Growing herbs

Success in growing herbs indoors means selecting the right plant and then giving it what it requires. Our Kemper Factsheet on Herbs covers selection, care, harvesting, preserving and propagation. 
Insufficient light

Herbs are generally more problem-free than many plants if they are grown in good light and in a well-drained soil. However, providing enough light indoors in winter may be difficult. Herbs grown in shade will be leggy and less flavorful. For more information on the light requirements of herbs, see our Kemper Factsheet on Herbs.
Wet and water-logged soil

Water-logged soil can mean certain death to herbs especially in winter. Beware of overwatering, which can result in root rots. Rosemary especially will not tolerate overwatering or cold damp soil in winter. Likewise, although herbs appreciate reduced watering in winter, allowing them to become too dry will also result in death.

Lookalikes: Symptoms of overwatering can mimic those of too little water (wilting, yellowing, even plant collapse).
Softened water

Do not water herbs or other indoor plants with softened water from a water softener. The high sodium content in softened water will harm plants. Click for more information on salt injury to plants.
Dry air

Dry air from radiators, stoves and forced air vents can cause damage to overwintering plants. The leaves closest to the source of dry air will brown and the tips will curl. Eventually damaged sections of the leaves and often entire leaves will drop. Try to place plants in an area protected from hot drafts and where the temperature is below 70 degrees F.

Even if herbs are perfectly postioned, humidity inside homes in winter is often drier than they require. Nearly all houseplants prefer a humidity level of 50% or more. If the air is dry in your home, place the herb pots in a tray of pebbles and fill with enough water to reach just below the pebbles' surface. As the water evaporates from the tray into the air around the plants, it increases the relative humidity.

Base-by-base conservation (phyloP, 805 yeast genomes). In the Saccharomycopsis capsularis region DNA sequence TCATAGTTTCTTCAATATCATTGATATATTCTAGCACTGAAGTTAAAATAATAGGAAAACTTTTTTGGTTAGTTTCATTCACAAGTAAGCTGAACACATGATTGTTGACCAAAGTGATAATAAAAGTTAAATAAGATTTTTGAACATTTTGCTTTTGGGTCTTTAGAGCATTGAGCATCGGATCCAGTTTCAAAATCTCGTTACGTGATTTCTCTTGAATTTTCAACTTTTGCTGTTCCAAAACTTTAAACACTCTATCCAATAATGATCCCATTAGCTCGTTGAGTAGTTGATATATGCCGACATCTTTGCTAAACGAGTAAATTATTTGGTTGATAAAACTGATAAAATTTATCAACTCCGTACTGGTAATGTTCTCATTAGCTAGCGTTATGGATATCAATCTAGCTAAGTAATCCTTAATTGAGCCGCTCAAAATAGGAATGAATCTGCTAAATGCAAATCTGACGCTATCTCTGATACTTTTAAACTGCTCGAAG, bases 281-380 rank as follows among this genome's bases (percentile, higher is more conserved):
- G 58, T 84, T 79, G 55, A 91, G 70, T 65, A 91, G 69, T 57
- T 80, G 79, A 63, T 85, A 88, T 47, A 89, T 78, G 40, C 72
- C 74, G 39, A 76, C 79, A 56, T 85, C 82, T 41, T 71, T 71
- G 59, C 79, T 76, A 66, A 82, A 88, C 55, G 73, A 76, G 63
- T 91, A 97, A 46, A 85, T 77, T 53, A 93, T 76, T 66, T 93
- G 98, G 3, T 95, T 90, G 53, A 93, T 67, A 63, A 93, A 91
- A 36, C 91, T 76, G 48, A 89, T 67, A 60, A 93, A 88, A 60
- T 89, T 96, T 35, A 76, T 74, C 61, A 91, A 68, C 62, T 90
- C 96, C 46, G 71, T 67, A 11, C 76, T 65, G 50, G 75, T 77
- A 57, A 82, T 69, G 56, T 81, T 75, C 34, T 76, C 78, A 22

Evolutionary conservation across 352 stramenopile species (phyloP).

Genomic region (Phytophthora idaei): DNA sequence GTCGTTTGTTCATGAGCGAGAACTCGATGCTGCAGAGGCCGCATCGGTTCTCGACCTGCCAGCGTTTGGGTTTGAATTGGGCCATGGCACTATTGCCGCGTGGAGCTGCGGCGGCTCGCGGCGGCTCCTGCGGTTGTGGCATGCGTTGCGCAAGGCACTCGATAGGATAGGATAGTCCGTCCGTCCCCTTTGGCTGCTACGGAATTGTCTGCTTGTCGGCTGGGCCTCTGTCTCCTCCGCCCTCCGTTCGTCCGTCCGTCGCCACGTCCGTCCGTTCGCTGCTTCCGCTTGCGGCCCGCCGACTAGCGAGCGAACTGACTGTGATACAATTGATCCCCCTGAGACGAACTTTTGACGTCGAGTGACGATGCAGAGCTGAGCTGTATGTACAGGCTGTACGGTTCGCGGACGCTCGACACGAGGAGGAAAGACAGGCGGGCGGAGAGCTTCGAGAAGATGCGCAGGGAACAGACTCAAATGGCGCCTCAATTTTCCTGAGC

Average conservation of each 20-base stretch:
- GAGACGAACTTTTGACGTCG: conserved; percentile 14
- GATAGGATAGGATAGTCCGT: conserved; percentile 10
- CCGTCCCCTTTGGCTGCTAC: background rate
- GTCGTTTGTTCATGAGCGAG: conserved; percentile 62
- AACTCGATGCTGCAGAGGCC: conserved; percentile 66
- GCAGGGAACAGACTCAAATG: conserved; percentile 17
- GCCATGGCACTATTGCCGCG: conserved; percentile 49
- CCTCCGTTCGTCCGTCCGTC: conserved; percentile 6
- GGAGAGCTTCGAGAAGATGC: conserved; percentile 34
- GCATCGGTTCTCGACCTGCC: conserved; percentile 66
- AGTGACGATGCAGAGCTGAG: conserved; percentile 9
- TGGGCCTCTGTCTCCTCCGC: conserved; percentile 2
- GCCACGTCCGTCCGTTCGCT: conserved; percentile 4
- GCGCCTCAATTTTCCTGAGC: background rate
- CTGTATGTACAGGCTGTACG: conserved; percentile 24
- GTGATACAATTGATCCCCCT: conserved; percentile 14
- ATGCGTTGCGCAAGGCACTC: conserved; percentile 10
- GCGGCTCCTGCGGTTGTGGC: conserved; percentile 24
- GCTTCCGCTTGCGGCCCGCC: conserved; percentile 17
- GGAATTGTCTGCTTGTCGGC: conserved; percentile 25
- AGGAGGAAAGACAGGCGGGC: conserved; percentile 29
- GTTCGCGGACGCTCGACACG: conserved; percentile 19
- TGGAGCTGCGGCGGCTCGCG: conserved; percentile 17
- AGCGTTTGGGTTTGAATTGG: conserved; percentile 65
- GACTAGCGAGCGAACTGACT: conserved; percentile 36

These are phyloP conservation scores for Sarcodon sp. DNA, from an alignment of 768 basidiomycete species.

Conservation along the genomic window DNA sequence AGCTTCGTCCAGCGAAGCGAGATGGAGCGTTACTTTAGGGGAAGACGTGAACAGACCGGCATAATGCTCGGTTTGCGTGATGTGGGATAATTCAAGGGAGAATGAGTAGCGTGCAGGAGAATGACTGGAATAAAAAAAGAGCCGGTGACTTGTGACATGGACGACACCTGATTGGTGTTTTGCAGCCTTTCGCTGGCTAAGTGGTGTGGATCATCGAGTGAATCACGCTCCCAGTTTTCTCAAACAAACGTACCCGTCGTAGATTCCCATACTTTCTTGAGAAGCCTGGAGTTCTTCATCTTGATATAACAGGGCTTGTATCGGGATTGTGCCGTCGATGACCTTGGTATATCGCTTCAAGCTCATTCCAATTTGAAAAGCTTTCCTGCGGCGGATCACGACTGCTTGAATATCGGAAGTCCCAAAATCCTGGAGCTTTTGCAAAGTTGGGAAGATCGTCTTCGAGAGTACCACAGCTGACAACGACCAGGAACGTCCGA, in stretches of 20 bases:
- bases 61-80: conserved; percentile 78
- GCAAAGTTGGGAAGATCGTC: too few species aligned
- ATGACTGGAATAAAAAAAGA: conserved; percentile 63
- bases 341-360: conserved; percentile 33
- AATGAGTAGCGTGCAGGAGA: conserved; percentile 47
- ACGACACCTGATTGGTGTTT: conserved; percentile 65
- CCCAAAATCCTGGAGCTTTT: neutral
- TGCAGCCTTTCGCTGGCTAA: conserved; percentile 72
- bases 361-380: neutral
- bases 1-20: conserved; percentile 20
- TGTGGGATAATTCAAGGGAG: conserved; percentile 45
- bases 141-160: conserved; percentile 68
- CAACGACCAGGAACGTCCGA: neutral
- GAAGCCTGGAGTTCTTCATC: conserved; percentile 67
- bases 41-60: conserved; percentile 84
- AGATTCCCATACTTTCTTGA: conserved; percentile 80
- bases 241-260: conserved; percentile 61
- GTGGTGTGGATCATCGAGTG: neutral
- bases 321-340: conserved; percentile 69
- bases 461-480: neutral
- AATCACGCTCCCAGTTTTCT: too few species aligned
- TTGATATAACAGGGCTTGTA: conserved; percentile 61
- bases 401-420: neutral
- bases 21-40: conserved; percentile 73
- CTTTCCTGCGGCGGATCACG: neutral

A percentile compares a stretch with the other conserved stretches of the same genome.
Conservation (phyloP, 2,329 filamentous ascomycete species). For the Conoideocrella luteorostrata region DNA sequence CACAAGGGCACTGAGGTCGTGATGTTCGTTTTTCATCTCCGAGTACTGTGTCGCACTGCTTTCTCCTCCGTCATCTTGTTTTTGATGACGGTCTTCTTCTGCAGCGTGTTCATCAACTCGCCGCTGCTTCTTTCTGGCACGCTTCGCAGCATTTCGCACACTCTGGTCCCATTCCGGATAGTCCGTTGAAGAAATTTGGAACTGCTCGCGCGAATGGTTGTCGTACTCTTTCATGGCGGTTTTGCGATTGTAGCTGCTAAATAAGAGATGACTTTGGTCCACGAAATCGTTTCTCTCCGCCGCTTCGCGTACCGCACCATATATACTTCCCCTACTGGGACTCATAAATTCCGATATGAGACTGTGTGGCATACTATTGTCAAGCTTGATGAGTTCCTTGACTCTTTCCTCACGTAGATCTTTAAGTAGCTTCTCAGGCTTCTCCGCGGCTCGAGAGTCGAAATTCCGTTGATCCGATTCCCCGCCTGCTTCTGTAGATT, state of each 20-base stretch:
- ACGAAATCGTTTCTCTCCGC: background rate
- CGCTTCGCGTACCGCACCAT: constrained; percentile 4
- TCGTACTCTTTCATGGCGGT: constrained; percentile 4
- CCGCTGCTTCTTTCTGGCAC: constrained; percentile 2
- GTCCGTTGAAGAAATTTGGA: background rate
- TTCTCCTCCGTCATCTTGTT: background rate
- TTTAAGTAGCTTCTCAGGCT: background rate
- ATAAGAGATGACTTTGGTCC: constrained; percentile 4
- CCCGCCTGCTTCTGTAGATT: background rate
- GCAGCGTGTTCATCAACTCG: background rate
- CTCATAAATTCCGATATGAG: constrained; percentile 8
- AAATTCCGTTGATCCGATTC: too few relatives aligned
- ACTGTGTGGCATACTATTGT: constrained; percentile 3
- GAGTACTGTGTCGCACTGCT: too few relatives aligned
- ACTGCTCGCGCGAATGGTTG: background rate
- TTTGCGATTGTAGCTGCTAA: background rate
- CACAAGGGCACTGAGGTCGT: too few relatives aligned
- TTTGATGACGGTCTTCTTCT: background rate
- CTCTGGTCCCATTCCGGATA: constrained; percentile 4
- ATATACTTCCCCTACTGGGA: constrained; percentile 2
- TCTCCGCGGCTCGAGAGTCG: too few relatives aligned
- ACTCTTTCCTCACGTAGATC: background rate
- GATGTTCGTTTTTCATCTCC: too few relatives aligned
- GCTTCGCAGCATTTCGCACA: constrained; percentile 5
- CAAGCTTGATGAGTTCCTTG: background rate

Insects and insectlike pests

Bringing perennial herbs indoors for winter (such as, rosemary, bay, thyme, oregano or sage) can also bring pests indoors. Examine plants carefully and spray with insecticidal soap or horticultural oil before bringing indoors.

Aphids love tender young growth. In large numbers they can cause curling of leaves. Objects below where aphids are feeding may be shiny and sticky or blackened and sticky.
Spider mites

Spider mites like hot, dry conditions. Examine plants closely, especially on the underside of leaves for these very small pests.

These cottony insects can be found on a number of overwintering herbs indoors. Objects below where mealybugs are feeding may be shiny and sticky or blackened and sticky. Dispose of infested plants.

Adults of this pest will fly when disturbed--a good sign of the pest. Also examine the underside of leaves to locate and control the larvae before they develop into adults.
Scale insects

Scale can be present on rosemary or bay plants. Look for a colored bump on a leaf or stem that can be flicked off with the point of a knife or a fingernail. Objects below where scale insects are feeding may be shiny and sticky or blackened and sticky.
Fungus gnats

Fungus gnats can also be common on indoor plants especially if the soil is kept too wet or pots are allowed to stand in water. In large numbers, larvae of fungus gnats can cause root damage to potted plants.
Last updated: 2/2012 View a pdf of this guide